If you’re a twenty-something (maybe even a thirty-something) you’re probably being told to wait as long as possible before having children. I’m not going to tell you that you shouldn’t wait—there are so many important factors that go into family planning—but I want to address one of the main reasons that scares so many of us young people away from making more young people– freedom.
You see, we are told that babies steal our freedom. And I am here to assure you that they do. They come into your trendy, fast young adult world and throw everything out of whack. Your finances. Your sleep. Your back. They confuse your social life and, especially if you have them young, they make you feel as though suddenly you don’t fit in anymore. You want to make time for everyone and everything but often you don’t even have time to use the bathroom. You’re nervous about everything and sure about nothing. You dread the sound of that cry at 2am and you feel terrible for dreading it. You adore this strange little creature with all your heart but you can’t change the fact that he’s a strange little creature and kind of a total mystery and kind of a total tyrant. You worry he won’t wake up in the morning so you put your hand on his chest to feel him breathe, and then you wonder how you’ll ever let him drive. And amidst all this you wonder when and how in the world you became a grown up and if you really are. You feel like a child taking care of a child. Your responsibilities and concerns have skyrocketed in a way you couldn’t have imagined and you feel unprepared. You wonder at the days when you felt more “carefree,” at your peers who seem more carefree, and in your tiredest moments, you wish you could somehow have it both ways– the sweet baby, and your freedom.
But then one day, you wake up. One day you wake up in the middle of the night and you rock him through his crying and his crying doesn’t make you feel quite so crazy-sometimes it even seems like singing. And you’d keep rocking him all night it he needed you too. You forgot where your phone was so you don’t know what time it is and you don’t really care anymore. The things that used to freak/gross you out are now funny/interesting. Watching him learn to crawl and playing peek-a-boo suddenly matter so much more than that text message or that grocery list. You decide to have a family movie night at 4am because it’s not worth trying to convince the baby that it’s not 4pm, and it’s more fun to all stay up together.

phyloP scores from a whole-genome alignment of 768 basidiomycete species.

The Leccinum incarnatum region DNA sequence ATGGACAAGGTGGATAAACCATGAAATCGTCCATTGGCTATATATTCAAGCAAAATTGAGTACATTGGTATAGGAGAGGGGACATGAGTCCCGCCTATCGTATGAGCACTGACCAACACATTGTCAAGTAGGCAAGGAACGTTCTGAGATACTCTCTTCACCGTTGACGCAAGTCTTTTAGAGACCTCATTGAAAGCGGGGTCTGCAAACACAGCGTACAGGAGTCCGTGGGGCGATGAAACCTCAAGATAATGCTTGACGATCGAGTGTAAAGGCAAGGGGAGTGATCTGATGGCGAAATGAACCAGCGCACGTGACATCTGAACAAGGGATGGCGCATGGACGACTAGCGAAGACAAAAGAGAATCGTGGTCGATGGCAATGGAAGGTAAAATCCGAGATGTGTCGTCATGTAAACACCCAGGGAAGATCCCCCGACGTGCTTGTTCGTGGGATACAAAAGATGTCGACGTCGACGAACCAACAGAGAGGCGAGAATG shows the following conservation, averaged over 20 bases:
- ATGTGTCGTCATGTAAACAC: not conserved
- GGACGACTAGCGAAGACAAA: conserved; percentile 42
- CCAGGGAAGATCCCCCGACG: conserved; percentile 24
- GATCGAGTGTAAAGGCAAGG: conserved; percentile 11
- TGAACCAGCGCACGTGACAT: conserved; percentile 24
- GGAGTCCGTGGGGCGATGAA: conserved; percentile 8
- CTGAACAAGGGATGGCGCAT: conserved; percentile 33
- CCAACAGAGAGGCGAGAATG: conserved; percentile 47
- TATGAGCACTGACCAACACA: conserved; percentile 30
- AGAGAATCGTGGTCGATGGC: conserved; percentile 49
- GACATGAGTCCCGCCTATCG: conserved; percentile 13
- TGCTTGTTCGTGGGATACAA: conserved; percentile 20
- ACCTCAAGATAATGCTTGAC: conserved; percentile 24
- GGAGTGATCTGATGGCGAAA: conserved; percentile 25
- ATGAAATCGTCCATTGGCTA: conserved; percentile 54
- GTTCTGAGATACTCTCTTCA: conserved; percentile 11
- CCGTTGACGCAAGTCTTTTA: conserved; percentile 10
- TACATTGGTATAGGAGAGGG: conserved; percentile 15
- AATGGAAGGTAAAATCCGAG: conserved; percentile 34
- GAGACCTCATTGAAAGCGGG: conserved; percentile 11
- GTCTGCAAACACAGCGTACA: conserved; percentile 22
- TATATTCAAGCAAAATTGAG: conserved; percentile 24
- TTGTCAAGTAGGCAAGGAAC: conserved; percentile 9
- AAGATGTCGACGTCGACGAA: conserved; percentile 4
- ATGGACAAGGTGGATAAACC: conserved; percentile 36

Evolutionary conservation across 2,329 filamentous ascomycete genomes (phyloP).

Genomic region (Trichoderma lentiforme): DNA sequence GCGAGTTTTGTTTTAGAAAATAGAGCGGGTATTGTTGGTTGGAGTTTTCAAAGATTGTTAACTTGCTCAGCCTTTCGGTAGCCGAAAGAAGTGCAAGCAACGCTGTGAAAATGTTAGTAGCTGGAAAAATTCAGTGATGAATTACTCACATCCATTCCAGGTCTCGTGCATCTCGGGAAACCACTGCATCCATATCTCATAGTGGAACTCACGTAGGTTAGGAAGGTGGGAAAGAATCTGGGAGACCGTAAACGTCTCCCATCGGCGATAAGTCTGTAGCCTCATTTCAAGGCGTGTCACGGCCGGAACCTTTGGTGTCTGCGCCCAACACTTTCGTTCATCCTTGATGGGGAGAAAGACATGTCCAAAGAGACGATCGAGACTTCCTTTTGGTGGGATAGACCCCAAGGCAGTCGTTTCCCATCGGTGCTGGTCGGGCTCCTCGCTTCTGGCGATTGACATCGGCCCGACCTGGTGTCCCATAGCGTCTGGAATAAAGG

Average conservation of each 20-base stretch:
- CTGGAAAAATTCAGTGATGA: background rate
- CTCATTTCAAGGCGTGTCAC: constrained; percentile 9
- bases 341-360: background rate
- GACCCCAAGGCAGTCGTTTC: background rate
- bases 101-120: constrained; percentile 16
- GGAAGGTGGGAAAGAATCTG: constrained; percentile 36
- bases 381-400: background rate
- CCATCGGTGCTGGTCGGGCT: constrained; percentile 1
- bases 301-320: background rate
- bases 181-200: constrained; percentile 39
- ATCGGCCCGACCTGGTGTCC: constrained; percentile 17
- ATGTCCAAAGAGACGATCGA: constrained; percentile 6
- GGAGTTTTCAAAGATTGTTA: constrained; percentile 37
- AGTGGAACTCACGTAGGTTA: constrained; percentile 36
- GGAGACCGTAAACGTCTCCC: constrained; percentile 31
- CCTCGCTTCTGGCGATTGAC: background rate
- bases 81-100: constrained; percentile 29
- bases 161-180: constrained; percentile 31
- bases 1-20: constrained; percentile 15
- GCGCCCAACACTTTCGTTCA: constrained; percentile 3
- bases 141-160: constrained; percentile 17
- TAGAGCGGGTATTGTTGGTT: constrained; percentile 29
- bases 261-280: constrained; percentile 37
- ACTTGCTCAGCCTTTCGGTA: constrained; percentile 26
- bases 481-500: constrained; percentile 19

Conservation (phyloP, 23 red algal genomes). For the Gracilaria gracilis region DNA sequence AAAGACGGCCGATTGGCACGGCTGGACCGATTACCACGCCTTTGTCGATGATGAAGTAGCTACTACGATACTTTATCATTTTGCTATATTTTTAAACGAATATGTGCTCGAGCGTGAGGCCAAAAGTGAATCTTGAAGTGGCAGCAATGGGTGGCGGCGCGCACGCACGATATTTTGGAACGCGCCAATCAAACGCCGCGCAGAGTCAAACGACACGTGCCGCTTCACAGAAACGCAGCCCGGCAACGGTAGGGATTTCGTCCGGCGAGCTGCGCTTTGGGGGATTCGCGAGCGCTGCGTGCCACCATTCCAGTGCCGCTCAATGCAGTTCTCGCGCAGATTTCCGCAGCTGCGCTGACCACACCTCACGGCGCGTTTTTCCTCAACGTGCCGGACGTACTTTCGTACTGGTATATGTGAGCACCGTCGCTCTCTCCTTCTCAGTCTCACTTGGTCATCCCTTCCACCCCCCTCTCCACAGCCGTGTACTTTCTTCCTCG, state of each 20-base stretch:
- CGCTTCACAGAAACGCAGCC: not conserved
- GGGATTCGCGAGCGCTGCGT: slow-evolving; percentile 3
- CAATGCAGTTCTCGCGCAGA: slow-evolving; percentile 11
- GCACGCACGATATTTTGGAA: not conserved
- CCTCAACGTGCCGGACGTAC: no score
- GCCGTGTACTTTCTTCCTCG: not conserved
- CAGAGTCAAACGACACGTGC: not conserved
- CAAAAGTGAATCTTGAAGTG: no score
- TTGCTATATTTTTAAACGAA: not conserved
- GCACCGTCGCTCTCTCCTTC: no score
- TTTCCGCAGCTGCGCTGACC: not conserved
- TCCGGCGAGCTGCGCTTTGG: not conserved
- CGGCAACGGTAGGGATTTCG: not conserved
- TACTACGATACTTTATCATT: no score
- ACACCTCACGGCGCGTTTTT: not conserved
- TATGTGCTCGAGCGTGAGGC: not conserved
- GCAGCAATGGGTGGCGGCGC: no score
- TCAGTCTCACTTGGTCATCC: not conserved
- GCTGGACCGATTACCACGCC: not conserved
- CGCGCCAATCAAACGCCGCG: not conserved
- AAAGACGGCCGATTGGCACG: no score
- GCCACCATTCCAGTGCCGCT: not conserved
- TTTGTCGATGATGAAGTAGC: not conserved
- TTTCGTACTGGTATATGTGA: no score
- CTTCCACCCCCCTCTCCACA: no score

Suddenly you wake up and you feel like you can take on the world. You make family plans. You play more—you—not just your baby—you play. You don’t feel so constrained by everything. You choose the adventure and the fun over the practical. Messes can always be cleaned up and emails can be answered later. You don’t have time to spend worrying about whether your young life is glamorous enough– and you don’t much care anymore. Suddenly, you wake up and you feel—free.
Not just “still free.” Not just “oh okay he didn’t change everything.” No. He certainly did change everything. He took everything and scrambled it up and (literally) spit it up in your face. But amazingly, in doing so, he made it all make so much more sense. See, babies take all your freedoms. All of them. And then they give you one back. One big fat one—the one you needed the most.
Babies free you from yourself.
Now you can resist that. You can harbor bitterness and cling to that which they are trying to free you from. You can cling to being caught up in yourself. You can cling desperately to the fleeting and measly ideal of being carefree (isn’t the essence of humanity to have cares?) And we all resist it to some degree. Nobody said any of this was easy. Being a parent– being a human being– is hard. But if you at least try to surrender, babies will teach you how to let go of a whole host of things—vanity, body image issues, fear, insecurity, anxiety—if you let them, babies have the ability to unlock all the closed places of your heart—they can open you up and allow you to see things you never saw before—if you accept babies in all their messy and inconvenient babyhood and personhood you will find that life becomes so much more rich and full and beautiful. But more importantly, you may find that, more than ever, now you’re really living it.